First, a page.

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WhatCard of the Week (WCOTW) 20 Sept: DBS Woman's World MasterCard

As the founders of WhatCard, our users often ask us what credit cards we ourselves use. Hence, we decided to start this new weekly credit card feature where we will be taking turns to share about a card that we ourselves own/use and talk about how we use it and potential limitations. Share with us in the comments below which card you would like us to feature for next weeks #WCOTW!

DBS Woman’s World MasterCard (DBS WWMC)

“The go-to card to cover all online spending”

Key Features:

  • Annual Fee: $192.60/year, typically waivable
  • Sign up bonus: N/A
  • Local earn rate: 0.4 Miles Per Dollar Spent (MPD)
  • Overseas earn rate: 1.2 MPD
  • Online Spend earn rate: 4.0 MPD
  • Minimum age: 21
  • Minimum income: $80,000

Card

Before we dive into the details, it is important to differentiate between the DBS Woman’s Card and the DBS Woman’s World MasterCard (DBS WWMC); they have pretty similar features, with the DBS WWMC acting as the slightly more exclusive of the standard Woman’s Card. Crucially the DBS WWMC gives 4.0 MPD for online spending while the DBS Woman’s Card only offers 2.0 MPD. We will only be reviewing WWMC here because of the significantly higher online rewards rate that makes it such a good card to have.

Overall, the DBS WWMC is a pretty typical mass market credit card - it does have a slightly higher than average minimum income of $80,000, but otherwise the typically waivable annual fee of $192.60 is in line with other usual cards.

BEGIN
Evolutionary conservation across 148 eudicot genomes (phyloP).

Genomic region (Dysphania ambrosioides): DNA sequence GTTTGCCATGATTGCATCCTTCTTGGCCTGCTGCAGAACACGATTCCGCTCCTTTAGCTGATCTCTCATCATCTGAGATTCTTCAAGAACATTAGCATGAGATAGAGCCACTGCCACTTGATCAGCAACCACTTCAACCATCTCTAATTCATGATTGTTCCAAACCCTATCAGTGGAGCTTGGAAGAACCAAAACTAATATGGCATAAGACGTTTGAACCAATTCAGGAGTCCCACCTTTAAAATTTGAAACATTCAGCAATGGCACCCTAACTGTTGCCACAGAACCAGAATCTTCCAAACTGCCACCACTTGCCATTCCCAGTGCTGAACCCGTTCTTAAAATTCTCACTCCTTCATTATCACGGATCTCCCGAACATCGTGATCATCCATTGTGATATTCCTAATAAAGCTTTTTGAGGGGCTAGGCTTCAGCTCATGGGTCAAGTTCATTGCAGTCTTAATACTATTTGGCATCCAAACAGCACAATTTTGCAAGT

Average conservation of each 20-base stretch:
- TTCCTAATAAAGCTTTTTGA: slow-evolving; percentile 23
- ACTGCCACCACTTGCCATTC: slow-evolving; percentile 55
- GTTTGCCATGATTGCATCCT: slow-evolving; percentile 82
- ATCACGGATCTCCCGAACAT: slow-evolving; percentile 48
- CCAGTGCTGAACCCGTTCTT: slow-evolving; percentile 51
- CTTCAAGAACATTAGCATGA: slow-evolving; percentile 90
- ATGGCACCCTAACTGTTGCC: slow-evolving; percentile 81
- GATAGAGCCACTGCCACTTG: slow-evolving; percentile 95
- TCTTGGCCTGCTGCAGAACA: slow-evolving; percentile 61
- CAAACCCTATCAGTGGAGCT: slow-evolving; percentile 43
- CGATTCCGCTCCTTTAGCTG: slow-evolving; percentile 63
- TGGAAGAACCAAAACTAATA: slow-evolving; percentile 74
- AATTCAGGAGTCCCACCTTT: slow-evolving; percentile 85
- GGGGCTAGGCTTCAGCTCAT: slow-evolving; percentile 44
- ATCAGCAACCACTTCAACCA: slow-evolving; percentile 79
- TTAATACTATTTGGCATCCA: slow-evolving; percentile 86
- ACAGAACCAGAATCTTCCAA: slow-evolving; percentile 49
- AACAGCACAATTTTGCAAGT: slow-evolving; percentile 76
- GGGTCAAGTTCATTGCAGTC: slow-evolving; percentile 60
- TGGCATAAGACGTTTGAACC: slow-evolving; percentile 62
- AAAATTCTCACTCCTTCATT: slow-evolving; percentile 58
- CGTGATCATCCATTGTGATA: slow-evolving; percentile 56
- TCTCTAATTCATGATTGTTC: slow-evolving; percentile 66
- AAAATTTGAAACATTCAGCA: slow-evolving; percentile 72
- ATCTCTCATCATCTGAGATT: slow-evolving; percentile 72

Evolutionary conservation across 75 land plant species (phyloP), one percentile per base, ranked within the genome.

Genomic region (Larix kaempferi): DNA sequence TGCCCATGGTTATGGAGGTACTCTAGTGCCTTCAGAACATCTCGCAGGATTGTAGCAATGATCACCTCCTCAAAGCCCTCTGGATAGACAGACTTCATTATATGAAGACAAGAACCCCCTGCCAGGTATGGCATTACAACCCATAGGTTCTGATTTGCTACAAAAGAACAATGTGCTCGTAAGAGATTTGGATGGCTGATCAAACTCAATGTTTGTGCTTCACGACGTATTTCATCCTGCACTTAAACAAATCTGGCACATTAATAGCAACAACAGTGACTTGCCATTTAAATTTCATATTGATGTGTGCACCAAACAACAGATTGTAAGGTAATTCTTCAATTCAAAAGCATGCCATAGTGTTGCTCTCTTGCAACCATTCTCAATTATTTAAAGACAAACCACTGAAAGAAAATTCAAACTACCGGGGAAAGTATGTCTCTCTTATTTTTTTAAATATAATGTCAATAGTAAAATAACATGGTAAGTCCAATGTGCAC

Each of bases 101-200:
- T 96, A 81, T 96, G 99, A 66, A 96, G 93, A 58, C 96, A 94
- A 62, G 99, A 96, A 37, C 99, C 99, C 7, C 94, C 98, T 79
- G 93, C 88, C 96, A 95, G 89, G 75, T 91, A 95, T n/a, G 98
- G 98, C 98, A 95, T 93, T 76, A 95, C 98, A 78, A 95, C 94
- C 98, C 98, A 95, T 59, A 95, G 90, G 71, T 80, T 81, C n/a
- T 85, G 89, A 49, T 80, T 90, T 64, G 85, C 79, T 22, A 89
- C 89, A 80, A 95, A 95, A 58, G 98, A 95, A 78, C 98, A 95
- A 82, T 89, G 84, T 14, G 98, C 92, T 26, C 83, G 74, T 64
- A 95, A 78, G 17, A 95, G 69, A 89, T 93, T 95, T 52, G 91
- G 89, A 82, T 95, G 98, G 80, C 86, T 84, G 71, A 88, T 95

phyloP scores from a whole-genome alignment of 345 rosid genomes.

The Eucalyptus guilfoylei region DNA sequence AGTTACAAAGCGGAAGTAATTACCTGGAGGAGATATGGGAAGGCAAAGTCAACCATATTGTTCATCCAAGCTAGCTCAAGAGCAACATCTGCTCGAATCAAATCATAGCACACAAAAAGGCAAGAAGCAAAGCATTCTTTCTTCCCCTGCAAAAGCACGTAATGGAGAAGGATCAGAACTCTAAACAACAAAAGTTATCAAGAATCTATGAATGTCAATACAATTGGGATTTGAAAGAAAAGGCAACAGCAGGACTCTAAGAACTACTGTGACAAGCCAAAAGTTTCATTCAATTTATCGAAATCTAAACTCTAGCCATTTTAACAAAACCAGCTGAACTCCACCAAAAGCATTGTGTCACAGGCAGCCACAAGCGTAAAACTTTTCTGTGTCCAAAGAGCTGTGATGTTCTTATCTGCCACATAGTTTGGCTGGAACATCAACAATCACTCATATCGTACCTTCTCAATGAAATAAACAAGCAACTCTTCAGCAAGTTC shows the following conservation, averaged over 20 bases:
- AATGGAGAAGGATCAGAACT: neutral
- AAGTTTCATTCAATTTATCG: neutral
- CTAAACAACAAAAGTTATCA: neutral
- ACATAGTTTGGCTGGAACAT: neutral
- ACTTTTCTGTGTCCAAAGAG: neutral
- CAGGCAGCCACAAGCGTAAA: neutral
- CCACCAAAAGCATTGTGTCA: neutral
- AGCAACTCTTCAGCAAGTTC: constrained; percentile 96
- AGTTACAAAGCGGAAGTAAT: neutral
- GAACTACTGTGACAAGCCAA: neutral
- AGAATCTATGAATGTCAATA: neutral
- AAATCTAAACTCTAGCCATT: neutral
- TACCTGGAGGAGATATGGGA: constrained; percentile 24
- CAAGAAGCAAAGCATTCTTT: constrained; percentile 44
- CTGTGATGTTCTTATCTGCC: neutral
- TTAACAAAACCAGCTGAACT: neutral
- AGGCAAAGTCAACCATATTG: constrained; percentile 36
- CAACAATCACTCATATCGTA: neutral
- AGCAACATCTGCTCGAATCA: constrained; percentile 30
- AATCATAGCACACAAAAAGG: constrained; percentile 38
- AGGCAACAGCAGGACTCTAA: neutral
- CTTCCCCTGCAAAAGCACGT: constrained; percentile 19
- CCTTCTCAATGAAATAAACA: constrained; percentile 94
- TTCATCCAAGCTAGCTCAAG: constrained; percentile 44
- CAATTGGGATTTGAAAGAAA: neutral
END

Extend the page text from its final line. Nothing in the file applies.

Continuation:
Regular readers of our blog will know that the DBS WWMC is a favourite of ours, and we consistently recommend it whenever there is a need for a specialist online-only credit card because of it’s market-leading 4.0 MPD for ALL online spending

Why We Love the DBS WWMC

1. It is one of the best online spending miles cards available, with the broadest range of accepted online merchants

There are other cards available that offer 4.0 MPD for online spending, such as the Citi Rewards Card, OCBC Titanium, and UOB Preferred Platinum Visa (PPV). However, each of these other cards have some limitation on which categories of spend count under its online bonus, generally covering only online shopping spend. For example, each of the cards above give bonus rewards if you shop online at regular shopping platforms such as Lazada and Qoo10, but they do not give bonus rewards for online travel spending as places such as Agoda and Airbnb.

DBS WWMC is rather unique in offering its bonus 4.0 MPD rate across all regular online spend categories (except for specifically excluded merchants, more details later), which makes it a fantastic single go-to card for all your online spending. For example, in addition to my online shopping I also use the DBS WWMC for my New York Times, Netflix, and other monthly subscriptions without having to worry if it falls under one of the “accepted bonus categories” for other cards.

2. Men can get the card too! (despite the confusing name)

In spite of it’s name, the DBS WWMC is actually available to both men and woman - yay to gender equality! The marketing of the card (see its floral patterns on the card) and many of the ongoing promotions/discounts are targeted at women, but there is no restrictions on men applying for the card. This makes it different from other similar cards such as the UOB Lady’s Card, which is explicit in being only eligible for the women.

3. DBS Points are pooled with other DBS cards

For those who are already users of DBS Cards, such as the ever popular DBS Altitude Card, there is the added benefit that any DBS Points earned are pooled across a single DBS account. What this means is that DBS Points earned from both DBS Altitude and WWMC are shown as a single number in your DBS online banking account and can be withdrawn together in a single redemption.